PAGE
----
I remember distinctly every paper I wrote for each book we read in that class. There were 5 of them, the final one being Old Man and the Sea by Ernest Hemingway. A short novel, with simple words, it was by far my favorite book to write about. It is about a young boy who sees an old washed out fisherman struggle to keep doing what he loves even at the very end of his life, and he wants to help him. The old man resists the boys help, but the boy does not give up trying to help, nor does the old man give up his dream of the "big fish". Many people see the book as the struggle with man and age, or the relationship with him and the boy, but I looked at it with the perspective of leaving a legacy. At the end of his life, the old man wanted to leave his mark, his legacy. Ultimately, his legacy was his impact on the boy, not so much the battle with the fish. Isn't that what we all want? To leave a permanent impression or impact on the world when we are gone? This is why I paint. I want to leave a legacy, not just in spirit for those who share this brief journey with me, but for generations to come. So while my art my not speak of social injustice, inequality, current events, gender issues, etc...my art reflects my life, what I love, my family, where I come from, and where I am going. I do not need to paint pictures of worlds not my own, I paint what is within reach and relevent to me. This is not to say I condemn those that do, because often times it is easier to paint that which we do not know. I too will paint a subject foriegn to me. But my body of work, my proudest pieces, will be obvious, and come from the story that is my life. My art friend commented on a piece that I created that is based on my memories as a young girl growing up in Concord NH. She asked: "how could you ever part with this piece?" Referring to : "A Street Called Home", which is a glass collage of all my favorite things, memories, and mental glimpses of the days I spent downtown, I responded: " I have the important memories permanently etched in my brain, I need nothing more that that. Besides, I can make more art, memories are priceless" I hope to create more in this series in the months to come.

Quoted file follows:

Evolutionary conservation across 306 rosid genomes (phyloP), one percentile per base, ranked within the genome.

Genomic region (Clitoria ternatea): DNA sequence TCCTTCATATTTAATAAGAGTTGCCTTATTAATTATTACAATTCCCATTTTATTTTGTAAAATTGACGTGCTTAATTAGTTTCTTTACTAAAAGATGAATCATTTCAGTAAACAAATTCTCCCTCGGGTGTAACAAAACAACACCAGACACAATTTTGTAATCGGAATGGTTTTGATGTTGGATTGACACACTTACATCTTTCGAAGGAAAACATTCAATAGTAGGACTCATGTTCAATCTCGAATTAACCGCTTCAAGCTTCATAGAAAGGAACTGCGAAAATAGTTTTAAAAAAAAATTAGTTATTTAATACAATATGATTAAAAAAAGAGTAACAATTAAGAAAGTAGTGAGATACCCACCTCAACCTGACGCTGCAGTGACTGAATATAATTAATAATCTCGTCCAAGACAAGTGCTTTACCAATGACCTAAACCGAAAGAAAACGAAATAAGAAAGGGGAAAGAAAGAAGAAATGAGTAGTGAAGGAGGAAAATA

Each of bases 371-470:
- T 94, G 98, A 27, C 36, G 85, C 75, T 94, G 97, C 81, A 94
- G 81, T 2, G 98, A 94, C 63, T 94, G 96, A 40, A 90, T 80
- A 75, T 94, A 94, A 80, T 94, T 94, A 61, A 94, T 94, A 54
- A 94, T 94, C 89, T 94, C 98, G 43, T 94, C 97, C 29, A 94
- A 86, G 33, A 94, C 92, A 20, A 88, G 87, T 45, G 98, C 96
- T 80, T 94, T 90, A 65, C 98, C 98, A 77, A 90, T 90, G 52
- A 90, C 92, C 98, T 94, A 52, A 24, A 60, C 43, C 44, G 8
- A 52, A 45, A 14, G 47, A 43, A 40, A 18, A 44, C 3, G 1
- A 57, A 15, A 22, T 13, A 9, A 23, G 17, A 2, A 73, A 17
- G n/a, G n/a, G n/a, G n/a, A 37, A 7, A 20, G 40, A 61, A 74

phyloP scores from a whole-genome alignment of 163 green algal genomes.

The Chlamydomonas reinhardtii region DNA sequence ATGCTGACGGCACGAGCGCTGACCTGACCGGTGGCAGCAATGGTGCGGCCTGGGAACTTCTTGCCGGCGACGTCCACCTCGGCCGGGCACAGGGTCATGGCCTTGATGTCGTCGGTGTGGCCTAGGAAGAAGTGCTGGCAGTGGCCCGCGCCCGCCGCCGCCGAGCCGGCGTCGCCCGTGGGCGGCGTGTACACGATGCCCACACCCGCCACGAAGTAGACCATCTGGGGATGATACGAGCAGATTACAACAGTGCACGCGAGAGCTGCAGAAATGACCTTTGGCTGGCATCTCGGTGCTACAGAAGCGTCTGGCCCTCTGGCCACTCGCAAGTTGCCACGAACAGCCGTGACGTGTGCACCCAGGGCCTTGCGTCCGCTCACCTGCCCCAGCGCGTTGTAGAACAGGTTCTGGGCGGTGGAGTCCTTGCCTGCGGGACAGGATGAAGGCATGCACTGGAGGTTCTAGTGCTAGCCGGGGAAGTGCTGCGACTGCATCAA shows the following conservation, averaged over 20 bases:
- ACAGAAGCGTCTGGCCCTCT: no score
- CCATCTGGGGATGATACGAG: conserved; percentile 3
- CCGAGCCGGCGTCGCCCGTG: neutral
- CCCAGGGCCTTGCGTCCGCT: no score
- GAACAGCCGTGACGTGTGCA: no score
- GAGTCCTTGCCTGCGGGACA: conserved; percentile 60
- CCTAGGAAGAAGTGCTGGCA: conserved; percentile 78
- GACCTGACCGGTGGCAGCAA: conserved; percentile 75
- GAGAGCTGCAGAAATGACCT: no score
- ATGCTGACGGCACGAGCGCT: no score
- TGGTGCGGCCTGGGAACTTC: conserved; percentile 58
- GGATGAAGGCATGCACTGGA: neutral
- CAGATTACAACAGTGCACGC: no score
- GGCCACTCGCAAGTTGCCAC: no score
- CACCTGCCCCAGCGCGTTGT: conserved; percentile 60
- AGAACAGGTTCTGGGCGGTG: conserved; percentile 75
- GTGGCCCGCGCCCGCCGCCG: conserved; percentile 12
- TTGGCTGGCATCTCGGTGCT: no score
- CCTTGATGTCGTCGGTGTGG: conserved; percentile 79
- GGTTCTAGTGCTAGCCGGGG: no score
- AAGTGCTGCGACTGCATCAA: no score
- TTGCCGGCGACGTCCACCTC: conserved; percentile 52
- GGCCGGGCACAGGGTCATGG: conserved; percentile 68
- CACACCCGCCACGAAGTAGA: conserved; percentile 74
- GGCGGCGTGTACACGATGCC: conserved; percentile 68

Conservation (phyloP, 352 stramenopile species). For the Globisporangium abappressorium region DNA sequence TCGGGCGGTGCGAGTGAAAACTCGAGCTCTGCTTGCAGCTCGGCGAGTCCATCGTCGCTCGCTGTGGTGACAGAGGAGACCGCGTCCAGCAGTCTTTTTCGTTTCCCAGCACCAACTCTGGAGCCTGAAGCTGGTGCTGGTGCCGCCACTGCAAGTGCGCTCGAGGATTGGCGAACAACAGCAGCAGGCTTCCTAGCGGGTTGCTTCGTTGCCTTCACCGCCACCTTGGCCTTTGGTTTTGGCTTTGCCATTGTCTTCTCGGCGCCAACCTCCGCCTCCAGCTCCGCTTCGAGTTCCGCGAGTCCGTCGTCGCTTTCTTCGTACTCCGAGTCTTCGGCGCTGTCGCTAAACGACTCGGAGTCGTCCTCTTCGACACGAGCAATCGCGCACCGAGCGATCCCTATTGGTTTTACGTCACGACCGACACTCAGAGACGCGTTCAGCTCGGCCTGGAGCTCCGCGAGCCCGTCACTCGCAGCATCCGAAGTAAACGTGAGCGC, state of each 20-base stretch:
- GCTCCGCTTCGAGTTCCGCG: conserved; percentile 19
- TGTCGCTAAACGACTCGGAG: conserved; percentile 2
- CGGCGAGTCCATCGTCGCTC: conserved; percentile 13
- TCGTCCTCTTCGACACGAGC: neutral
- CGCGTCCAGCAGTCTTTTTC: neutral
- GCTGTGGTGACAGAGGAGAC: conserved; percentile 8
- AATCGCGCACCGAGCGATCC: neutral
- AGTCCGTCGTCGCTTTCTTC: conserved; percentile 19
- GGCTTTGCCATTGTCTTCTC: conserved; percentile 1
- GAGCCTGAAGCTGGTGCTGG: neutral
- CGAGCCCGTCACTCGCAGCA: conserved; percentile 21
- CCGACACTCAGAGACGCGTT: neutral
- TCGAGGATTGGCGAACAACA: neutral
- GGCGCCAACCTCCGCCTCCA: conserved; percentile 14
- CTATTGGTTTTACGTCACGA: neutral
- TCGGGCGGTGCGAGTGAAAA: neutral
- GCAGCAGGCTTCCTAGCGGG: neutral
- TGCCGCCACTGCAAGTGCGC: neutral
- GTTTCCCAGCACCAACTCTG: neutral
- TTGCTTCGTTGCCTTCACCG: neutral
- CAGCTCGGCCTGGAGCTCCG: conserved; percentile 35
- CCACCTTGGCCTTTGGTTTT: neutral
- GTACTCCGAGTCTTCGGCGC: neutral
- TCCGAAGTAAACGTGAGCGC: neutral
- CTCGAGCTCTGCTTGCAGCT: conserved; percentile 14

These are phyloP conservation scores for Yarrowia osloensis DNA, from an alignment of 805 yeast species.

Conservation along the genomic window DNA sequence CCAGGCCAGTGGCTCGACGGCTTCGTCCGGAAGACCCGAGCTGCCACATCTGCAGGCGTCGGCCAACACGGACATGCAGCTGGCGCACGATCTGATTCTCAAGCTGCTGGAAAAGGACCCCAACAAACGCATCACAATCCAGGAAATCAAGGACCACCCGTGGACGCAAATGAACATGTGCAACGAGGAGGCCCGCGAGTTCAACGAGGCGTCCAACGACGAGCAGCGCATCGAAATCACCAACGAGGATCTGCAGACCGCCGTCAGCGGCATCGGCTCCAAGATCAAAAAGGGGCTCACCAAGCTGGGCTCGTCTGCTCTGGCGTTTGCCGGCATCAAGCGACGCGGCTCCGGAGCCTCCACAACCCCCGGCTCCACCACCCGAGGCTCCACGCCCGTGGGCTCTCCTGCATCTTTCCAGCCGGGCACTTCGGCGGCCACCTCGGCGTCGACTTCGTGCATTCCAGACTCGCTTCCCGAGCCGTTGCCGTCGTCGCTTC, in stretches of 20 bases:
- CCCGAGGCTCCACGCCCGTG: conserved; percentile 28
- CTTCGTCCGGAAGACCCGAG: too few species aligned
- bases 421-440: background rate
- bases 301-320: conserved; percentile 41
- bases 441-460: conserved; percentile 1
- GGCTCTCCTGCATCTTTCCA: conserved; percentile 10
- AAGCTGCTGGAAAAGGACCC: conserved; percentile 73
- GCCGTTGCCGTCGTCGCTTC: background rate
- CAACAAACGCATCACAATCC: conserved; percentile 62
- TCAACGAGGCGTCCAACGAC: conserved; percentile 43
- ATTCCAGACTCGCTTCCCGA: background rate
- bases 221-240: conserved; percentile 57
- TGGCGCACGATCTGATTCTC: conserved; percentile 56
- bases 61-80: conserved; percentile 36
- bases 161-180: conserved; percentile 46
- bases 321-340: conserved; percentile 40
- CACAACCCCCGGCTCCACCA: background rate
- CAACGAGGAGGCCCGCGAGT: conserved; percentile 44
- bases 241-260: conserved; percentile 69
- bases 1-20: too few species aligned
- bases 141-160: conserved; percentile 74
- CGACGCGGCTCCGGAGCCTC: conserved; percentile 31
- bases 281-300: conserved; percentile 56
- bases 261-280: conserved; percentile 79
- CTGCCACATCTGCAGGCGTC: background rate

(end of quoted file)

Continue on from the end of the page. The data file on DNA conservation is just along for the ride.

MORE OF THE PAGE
Thank you Nancy Medina, for your post that reminded me of why I create, and to just keep painting what I love, the rest will follow.
p.s.I know the time will come that I will realize that I have to write. I have many stories to tell, but no time to tell them now, I have stories to paint and create. For now, here is a short one:
"Ernie" is a fused glass piece from a photo I took a few years ago. I attended a family reunion with a friend where I knew no one else at the picnic. Feeling a bit awkward, I busied myself with my camera and snapped many photos of people just being people. Uncle Ernie was the only one at the reunion who tried to get to know me. He was a truly sincere gentleman, with a smile an acre wide, and the most clear blue eyes I've ever seen. I've wanted to paint this image of him since the day I took it, and this is my first attempt. The painting above is in powdered glass, a very difficult medium to control. There will likely be several more in other media. This painting is part of Ernie's legacy, though it is likely he will never know. I don't even know if he is still alive, but I hope so. He impacted my life one hot summer day just by being kind to a stranger. That's legacy enough for me.